Toschi is an Italian family company founded in 1945. Toschi’s business idea was to preserve fruits and berries for alcohol, and the company is still on that path. The company, which became famous in Italy for various liqueurs, spirits and syrups, went international in the late 60s and today their products can even be found in the northern Baltic states. What makes the company’s products original is that the liquor bottles contain real berries, 80 to 150 g depending on the size of the bottle. The liqueur made from bilberry, i.e. wild blueberry, contains 80g of blueberries, and the amount of berries is about a quarter of the bottle’s content. A 50 cl bottle cost €14.50, which is about three times more than the cheapest Estonian-made berry liqueurs.
The nose is lush and very rich. It is difficult to get the delicate aroma of blueberry in a bottle, and in Tosch the blueberry aroma is more like a berry jam. The taste is thick and rich. There is an appropriate amount of sweetness and the alcohol still bites quite perceptibly. The taste has a strong blueberry aroma, but is also a bit cloying, as is the case with berries that have been preserved for a long time. There is bitterness in the aftertaste, whether it is from the berries or the effect of ethanol. The first half of the bottle can be enjoyed just like normal liqueur, but when the bottle is half empty, whole blueberries also start to come in the glass. The berries are very soft and pleasant to chew.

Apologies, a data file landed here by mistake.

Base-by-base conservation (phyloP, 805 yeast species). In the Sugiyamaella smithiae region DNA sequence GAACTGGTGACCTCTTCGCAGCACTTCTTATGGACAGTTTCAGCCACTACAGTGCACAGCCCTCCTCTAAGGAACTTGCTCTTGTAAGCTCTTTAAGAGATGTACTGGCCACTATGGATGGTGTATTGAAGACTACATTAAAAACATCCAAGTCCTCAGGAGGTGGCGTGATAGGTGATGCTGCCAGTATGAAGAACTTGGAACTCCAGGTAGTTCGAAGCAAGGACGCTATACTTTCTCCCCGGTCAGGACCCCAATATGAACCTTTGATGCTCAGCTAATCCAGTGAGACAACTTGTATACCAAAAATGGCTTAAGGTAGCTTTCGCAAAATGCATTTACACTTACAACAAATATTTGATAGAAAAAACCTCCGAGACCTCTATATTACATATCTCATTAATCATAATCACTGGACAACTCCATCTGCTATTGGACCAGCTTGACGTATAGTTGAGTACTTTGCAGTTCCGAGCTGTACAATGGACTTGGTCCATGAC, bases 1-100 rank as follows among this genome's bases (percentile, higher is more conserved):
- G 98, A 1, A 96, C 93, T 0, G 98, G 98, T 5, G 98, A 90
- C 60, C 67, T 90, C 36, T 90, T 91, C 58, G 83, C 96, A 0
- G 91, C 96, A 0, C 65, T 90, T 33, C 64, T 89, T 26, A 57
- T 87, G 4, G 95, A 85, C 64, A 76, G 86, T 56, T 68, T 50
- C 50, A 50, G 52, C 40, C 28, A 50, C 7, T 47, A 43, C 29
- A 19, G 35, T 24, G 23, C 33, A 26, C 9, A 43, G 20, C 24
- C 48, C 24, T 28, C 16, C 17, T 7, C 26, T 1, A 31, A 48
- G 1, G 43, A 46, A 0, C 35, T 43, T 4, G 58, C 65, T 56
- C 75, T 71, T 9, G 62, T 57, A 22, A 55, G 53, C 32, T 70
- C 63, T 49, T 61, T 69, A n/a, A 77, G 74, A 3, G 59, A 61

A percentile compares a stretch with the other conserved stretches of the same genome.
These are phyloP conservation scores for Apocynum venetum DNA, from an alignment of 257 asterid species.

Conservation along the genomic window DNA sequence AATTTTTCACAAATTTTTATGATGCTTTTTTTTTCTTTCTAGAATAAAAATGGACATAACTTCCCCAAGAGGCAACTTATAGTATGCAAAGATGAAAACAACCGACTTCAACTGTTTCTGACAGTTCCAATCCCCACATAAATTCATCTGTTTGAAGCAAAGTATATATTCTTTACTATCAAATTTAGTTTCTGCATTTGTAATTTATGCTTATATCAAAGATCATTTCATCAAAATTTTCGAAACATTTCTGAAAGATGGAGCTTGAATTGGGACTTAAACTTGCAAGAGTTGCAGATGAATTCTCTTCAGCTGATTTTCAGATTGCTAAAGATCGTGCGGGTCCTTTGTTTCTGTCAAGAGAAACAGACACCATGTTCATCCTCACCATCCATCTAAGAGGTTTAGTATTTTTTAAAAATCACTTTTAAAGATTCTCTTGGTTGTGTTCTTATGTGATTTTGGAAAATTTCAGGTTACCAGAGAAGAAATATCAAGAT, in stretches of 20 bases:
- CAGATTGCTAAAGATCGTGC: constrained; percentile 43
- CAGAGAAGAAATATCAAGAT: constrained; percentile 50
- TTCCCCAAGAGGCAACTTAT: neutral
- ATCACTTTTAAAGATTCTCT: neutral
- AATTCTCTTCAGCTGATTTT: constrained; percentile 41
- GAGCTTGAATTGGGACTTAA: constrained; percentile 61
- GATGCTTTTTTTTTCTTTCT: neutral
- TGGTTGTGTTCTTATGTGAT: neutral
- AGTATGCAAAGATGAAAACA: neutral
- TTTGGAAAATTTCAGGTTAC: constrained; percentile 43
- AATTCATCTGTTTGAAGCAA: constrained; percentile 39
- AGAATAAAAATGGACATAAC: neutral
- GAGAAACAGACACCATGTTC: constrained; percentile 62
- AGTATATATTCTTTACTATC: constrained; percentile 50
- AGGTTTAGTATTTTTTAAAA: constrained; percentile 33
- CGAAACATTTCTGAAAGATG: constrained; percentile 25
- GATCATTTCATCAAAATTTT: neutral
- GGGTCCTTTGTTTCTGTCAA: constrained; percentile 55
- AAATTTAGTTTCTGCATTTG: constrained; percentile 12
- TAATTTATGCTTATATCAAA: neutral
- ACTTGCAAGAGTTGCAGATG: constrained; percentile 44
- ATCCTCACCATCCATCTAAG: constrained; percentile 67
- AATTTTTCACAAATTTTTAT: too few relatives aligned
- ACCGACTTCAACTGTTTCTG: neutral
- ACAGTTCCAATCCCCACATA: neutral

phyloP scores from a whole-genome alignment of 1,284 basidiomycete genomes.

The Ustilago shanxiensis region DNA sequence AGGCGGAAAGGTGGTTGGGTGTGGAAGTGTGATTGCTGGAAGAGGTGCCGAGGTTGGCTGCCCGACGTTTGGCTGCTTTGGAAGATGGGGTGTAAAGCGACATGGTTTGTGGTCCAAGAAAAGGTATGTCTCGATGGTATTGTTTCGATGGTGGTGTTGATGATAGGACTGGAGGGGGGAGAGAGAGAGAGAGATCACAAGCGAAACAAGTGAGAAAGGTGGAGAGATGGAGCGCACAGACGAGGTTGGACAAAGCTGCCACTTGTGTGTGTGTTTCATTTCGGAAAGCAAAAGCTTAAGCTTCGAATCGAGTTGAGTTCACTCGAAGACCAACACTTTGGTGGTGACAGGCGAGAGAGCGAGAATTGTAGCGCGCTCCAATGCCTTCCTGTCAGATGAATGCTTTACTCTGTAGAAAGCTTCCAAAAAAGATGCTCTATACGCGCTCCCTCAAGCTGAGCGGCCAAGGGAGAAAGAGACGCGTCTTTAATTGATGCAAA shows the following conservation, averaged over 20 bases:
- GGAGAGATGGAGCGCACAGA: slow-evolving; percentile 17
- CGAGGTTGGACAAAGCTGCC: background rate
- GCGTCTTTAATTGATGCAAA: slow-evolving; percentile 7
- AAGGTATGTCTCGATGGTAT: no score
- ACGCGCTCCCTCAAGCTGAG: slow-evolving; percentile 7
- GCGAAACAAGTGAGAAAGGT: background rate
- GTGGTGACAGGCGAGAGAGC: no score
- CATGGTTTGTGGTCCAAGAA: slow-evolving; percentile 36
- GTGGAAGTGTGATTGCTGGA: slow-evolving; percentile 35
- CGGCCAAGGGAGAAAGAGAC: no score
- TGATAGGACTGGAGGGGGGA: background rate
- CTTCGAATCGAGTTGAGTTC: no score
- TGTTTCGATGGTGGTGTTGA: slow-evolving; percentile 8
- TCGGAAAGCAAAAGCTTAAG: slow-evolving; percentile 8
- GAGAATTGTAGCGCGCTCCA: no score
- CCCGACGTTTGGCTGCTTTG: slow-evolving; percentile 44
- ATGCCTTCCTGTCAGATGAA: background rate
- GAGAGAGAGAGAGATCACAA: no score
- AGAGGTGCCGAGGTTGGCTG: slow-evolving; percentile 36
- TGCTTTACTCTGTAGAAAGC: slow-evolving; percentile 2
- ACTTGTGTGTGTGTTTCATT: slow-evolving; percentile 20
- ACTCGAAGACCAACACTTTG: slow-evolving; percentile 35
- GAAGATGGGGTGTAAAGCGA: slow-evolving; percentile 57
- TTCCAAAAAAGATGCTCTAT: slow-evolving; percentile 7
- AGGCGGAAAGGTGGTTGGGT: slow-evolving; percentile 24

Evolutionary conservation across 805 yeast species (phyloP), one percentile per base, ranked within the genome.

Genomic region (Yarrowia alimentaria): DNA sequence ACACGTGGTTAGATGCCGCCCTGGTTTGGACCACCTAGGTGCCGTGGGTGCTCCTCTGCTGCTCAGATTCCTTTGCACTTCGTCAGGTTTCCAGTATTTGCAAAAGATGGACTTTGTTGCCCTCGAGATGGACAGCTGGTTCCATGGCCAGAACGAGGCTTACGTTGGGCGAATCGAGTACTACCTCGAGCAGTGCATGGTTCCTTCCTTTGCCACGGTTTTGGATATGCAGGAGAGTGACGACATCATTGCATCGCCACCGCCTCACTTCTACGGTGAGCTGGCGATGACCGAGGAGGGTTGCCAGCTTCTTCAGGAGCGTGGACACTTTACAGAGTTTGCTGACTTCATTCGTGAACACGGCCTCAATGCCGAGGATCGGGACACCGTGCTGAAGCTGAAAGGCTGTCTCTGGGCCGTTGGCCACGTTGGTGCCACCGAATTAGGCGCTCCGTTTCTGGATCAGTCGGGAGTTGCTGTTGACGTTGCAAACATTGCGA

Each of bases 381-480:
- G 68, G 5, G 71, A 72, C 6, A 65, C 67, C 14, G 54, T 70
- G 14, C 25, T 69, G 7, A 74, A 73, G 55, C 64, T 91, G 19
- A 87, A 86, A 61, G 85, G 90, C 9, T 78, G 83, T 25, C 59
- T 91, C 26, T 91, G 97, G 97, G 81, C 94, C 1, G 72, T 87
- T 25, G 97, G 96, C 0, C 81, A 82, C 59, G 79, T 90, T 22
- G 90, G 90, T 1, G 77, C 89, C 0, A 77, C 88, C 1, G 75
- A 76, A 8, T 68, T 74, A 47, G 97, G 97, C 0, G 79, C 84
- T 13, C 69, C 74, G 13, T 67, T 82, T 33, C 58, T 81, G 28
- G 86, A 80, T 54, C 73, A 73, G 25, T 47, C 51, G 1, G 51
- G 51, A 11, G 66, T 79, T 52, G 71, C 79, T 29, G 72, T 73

I can’t imagine a more authentic blueberry liqueur than Toschi Mirtilli. The taste comes from the real berries and there has been no need to add artificial flavors or flavor enhancers. However, Toschi is not just nectarine for sipping on its own. The bittersweet aroma and surprisingly strong alcohol bite brings a challenge. I myself mixed the liqueur with milk and it turned out to be quite an excellent drink, especially when the drink also included whole blueberries. Why wouldn’t it also go well with soda water and ice to cool off a summer day.